Health

Elderly at higher risk of death when spouse is hospitalized

NEWS IN BRIEF — Posted March 6, 2006

Print  |   Email  |   Respond  |   Reprints  |   Like Facebook  |   Share Twitter  |   Tweet Linkedin

Those 65 and older who are married to someone who is admitted to the hospital are more likely to die within the next year than those who have a healthy spouse, but this varies by gender and the reason for the hospitalization, according to a study in the Feb. 16 New England Journal of Medicine.

Researchers analyzed the claims data of more than 500,000 seniors enrolled in Medicare in 1993 and followed them for nine years. Overall, a man's risk of dying if their spouse was severely ill was 22%. It was only 16% for women. Men had a 6% increased risk of death if their spouse had colon cancer; women's risk increased by 3%. Dementia in a spouse increased a woman's risk to 5%; a man's risk increased 9%.

The authors called for strategies to address issues that could come up for caregivers and that might cause this phenomenon.

"It seems clear that a person's illness or death can have health consequences for others in his or her social network," said Nicholas Christakis, MD, PhD, lead author and professor in the Dept. of Health Care Policy at Harvard Medical School in Boston. "Our work suggests that interventions might decrease the mortality of caregivers."

Note: This item originally appeared at http://www.ama-assn.org/amednews/2006/03/06/hlbf0306.htm.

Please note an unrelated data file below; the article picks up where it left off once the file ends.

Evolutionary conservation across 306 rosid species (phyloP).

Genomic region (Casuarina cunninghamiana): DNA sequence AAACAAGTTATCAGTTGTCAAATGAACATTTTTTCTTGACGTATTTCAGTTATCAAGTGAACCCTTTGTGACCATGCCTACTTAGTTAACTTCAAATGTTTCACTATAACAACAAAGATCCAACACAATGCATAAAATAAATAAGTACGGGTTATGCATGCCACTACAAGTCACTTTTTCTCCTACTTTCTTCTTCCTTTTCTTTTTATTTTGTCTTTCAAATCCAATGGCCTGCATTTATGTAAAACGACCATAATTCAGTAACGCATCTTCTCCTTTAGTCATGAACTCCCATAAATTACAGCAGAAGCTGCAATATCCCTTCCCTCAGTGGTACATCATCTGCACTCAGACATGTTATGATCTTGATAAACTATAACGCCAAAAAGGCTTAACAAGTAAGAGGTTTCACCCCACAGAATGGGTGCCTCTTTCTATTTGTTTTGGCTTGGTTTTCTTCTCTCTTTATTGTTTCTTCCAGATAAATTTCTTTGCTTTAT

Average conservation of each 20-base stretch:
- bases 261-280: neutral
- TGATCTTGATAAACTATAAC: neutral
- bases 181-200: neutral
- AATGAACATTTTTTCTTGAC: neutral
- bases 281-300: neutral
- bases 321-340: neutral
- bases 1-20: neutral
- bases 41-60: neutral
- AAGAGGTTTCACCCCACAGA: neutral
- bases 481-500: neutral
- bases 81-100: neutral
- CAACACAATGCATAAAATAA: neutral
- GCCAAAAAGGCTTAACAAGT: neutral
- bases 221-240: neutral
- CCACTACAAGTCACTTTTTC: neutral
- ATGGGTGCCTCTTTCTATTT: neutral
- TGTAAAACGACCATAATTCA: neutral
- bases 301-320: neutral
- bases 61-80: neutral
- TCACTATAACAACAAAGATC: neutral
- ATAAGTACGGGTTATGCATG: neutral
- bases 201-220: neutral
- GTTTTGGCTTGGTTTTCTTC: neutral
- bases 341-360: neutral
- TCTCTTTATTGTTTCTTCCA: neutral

Back to top


ADVERTISEMENT

ADVERTISE HERE


Featured
Read story

Confronting bias against obese patients

Medical educators are starting to raise awareness about how weight-related stigma can impair patient-physician communication and the treatment of obesity. Read story


Read story

Goodbye

American Medical News is ceasing publication after 55 years of serving physicians by keeping them informed of their rapidly changing profession. Read story


Read story

Policing medical practice employees after work

Doctors can try to regulate staff actions outside the office, but they must watch what they try to stamp out and how they do it. Read story


Read story

Diabetes prevention: Set on a course for lifestyle change

The YMCA's evidence-based program is helping prediabetic patients eat right, get active and lose weight. Read story


Read story

Medicaid's muddled preventive care picture

The health system reform law promises no-cost coverage of a lengthy list of screenings and other prevention services, but some beneficiaries still might miss out. Read story


Read story

How to get tax breaks for your medical practice

Federal, state and local governments offer doctors incentives because practices are recognized as economic engines. But physicians must know how and where to find them. Read story


Read story

Advance pay ACOs: A down payment on Medicare's future

Accountable care organizations that pay doctors up-front bring practice improvements, but it's unclear yet if program actuaries will see a return on investment. Read story


Read story

Physician liability: Your team, your legal risk

When health care team members drop the ball, it's often doctors who end up in court. How can physicians improve such care and avoid risks? Read story

  • Stay informed
  • Twitter
  • Facebook
  • RSS
  • LinkedIn